• 240 pages
  • 5.5 x 8.25
  • Price: $31.50
  • EAN: 9781439900000
  • Publication: Apr 2010
  • Price: $31.50
  • EAN: 9781439900024
  • Publication: Apr 2010

Men Can

The Changing Image and Reality of Fatherhood in America

Donald N.S. Unger

In Men Can, writer, teacher, and father Donald Unger uses his personal experiences as a stay-at-home dad; stories of real-life families; and representations of fathers in film, on television, and in advertising to illuminate the roles men now play in the increasingly fluid domestic sphere.

Unger tells the stories of a half dozen families—of varied ethnicities, geographical locations, and philosophical orientations—in which fathers are either primary caregivers or equally sharing parents. He personalizes how Americans are now caring for their children and discusses the ways that popular culture reflects these changes in family roles. Unger also addresses the evolving language of parenting and media representations of fathers over several decades.

Men Can shows how real change can take place when families divide up domestic labor on a gender-neutral basis. The families profiled here offer insights into the struggles of—and opportunities for—men caring for children. Unger favors flexible arrangements and a society that respects personal choices and individual differences, crediting and supporting functional families, rather than one in which every household must conform to a one-size-fits-all mold.


"Fatherhood is evolving. In Men CAN , Donald Unger tells the story of that evolution in ways that are warm, personal, and compelling. The picture that emerges is a hopeful one, but it will also be helpful and comforting to men and women struggling with new roles at home."
Jeremy Adam Smith, author of The Daddy Shift and editor of Shareable.net

"Unger presents his arguments about the need for fathers to more fully embrace their role—which is central to children's healthy development—in a way that is both objective and refreshingly intimate and personal. Men CAN has much to offer readers, with its well-organized and powerful narratives of men struggling to find their way in society's new openness and reliance upon fathers to be primary parents, not just breadwinners."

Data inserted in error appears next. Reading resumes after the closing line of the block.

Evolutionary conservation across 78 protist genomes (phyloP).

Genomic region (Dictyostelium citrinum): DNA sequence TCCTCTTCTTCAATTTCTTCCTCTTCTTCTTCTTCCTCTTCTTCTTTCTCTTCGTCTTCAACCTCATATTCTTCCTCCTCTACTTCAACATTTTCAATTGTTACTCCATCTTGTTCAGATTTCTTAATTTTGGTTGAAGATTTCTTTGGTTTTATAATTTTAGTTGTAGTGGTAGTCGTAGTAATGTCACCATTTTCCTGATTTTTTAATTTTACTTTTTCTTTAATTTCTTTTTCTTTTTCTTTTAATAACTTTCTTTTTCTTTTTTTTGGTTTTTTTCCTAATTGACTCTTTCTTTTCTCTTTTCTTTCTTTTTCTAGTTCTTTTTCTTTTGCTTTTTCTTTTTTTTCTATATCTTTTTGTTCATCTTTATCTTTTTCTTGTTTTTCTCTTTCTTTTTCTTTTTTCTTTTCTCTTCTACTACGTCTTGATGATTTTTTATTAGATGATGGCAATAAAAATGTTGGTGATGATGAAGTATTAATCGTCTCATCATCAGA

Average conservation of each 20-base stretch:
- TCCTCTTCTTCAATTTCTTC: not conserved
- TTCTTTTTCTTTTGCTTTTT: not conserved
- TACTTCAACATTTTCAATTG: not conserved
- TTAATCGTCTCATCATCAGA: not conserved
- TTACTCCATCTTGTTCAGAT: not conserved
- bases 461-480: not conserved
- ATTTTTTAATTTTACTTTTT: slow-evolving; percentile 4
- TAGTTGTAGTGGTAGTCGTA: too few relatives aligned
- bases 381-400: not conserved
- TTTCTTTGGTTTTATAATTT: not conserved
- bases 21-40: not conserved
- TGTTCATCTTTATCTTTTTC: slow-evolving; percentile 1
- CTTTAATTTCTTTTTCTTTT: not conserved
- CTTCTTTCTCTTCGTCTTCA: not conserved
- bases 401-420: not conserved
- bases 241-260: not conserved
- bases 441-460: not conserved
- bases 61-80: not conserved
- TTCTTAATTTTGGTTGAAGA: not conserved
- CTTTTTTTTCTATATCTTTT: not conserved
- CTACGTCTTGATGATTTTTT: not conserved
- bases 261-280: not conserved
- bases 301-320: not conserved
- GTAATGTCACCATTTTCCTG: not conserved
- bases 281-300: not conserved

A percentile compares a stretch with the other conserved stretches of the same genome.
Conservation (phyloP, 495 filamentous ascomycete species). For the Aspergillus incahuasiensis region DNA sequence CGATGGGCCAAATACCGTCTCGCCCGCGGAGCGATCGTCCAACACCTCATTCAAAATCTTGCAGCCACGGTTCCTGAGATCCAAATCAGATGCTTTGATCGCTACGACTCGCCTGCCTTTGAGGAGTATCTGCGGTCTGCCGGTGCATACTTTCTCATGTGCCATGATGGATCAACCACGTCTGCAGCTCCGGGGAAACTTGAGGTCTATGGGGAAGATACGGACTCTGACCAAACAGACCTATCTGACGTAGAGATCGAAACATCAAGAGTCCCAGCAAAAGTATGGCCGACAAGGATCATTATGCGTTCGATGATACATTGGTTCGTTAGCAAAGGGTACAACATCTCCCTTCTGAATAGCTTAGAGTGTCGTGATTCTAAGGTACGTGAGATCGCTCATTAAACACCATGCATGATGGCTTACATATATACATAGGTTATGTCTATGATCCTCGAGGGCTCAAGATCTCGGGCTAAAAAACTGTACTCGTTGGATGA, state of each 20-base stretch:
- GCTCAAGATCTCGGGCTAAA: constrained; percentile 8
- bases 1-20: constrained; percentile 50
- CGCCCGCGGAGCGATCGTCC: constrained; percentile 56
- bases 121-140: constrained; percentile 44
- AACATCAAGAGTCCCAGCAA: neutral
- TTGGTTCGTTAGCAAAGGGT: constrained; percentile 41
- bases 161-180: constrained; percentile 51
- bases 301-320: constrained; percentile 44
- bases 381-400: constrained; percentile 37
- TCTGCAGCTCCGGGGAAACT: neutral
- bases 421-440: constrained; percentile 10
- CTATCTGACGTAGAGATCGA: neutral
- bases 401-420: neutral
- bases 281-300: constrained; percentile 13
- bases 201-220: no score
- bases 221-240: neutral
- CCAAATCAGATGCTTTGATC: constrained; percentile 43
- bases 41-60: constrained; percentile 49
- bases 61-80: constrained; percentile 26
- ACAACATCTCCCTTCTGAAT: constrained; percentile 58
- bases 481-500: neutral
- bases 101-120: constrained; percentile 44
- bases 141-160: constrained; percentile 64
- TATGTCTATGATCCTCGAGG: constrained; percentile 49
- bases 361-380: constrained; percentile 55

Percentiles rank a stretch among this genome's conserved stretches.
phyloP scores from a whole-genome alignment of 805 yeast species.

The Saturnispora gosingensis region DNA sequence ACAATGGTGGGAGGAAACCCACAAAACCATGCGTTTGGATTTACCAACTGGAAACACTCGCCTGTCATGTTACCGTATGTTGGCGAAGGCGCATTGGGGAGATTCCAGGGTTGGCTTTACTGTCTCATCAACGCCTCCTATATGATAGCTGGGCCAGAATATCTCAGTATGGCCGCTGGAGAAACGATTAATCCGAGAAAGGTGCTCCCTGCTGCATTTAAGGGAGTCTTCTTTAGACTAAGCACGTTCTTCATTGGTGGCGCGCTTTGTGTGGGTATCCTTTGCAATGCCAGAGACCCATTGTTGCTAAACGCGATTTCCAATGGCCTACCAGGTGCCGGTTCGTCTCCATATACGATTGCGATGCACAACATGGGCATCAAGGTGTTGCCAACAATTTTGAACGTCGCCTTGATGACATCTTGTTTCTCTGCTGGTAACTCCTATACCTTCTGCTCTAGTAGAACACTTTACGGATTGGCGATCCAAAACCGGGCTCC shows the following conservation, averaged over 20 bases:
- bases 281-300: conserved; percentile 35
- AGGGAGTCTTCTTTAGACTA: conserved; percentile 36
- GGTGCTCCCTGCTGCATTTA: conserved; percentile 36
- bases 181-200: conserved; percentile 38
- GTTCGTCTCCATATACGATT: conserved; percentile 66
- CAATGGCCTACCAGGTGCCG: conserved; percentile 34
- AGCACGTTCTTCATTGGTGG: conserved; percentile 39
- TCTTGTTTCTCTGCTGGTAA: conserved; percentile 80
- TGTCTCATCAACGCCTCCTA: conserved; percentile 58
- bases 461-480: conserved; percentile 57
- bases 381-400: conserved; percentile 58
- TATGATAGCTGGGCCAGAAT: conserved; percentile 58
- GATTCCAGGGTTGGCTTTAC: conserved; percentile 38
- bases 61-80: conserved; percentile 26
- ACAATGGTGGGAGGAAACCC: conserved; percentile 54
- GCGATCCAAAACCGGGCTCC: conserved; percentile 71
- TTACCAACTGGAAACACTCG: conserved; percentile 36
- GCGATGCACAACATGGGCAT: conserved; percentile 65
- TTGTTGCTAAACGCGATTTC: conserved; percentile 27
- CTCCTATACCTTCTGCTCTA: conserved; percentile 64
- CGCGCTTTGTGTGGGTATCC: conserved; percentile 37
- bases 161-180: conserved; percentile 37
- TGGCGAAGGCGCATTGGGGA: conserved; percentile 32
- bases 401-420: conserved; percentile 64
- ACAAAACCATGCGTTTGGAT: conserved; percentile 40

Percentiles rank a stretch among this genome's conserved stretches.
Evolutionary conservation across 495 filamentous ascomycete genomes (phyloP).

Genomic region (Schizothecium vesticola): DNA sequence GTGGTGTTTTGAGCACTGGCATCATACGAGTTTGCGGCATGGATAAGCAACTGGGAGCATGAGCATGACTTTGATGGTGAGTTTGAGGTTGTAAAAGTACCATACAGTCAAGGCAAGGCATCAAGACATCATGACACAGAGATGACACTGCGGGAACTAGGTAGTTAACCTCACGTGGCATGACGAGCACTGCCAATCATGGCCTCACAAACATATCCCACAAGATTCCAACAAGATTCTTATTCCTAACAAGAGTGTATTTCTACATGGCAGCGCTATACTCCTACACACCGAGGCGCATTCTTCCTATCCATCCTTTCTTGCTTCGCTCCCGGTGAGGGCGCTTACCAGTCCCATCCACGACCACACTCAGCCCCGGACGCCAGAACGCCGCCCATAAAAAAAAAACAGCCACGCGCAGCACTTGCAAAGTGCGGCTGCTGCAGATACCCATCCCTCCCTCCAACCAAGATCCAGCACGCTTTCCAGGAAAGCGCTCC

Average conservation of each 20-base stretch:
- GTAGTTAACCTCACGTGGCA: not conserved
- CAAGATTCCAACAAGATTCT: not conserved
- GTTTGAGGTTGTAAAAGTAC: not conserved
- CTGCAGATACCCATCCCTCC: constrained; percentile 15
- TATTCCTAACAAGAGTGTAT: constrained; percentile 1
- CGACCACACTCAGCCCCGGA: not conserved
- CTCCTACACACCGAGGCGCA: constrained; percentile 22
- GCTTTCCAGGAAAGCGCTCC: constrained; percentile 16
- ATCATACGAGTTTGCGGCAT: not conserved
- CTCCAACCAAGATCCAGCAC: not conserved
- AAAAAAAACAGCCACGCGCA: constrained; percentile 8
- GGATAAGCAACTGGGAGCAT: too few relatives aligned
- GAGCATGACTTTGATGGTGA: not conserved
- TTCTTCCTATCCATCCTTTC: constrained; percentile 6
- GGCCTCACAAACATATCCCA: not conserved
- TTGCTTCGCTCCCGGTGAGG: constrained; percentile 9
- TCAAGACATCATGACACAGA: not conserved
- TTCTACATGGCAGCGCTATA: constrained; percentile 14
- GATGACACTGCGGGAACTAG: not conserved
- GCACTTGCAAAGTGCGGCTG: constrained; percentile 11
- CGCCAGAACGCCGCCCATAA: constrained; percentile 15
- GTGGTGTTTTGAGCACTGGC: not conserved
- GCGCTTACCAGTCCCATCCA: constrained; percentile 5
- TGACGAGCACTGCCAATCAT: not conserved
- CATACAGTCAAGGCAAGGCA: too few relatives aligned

Jonathan Diamond, author of Fatherless Sons: Healing the Legacy of Loss

"Unger’s on target in Men CAN . He takes on uncomfortable questions that spin off from a major social transformation. He deftly describes an emerging ethic that benefits children, mothers, and fathers. This is a wise book, with a wry sense of humor that profiles men who are literally changing what fathering means. Men CAN should be read by those who care about the modern family."
Haji Shearer, Director of the Fatherhood Initiative at the Massachusetts Children’s Trust Fund

"What jumps out from Men CAN is not its careful sociological analysis, but rather Unger's un-academic irritability when confronted with what he considers stifling stereotypes.... Unger is especially illuminating on the role of the media and other cultural forces in shaping our shared perceptions.... The book is incisive and fair-minded, too, about the competing agendas that often surround parenthood.... Men CAN is succinct and persuasive."
The Washington Post

"Men CAN does a fantastic job showing us how men are both fully capable and also how they benefit from such a shift towards care-taking. The book has excellent examples of men breaking out of the traditional model and dives in deep to help us understand their motivations and challenges along the way."
Equally Shared Parenting

"Donald Unger is right, the face of fatherhood is indeed evolving in America, and he shows us right from the beginning of Men CAN that he has done more than simply study and write about this evolution....The most enjoyable part of the book was Unger’s portrayal of the families he interviewed, all of whom had dads staying home as the primary caregiver....Many readers will appreciate these stories and connect on some level with the families portrayed."
Book Dads

About the Author(s)

Donald N. S. Unger is a Lecturer in the Program in Writing and Humanistic Studies at MIT.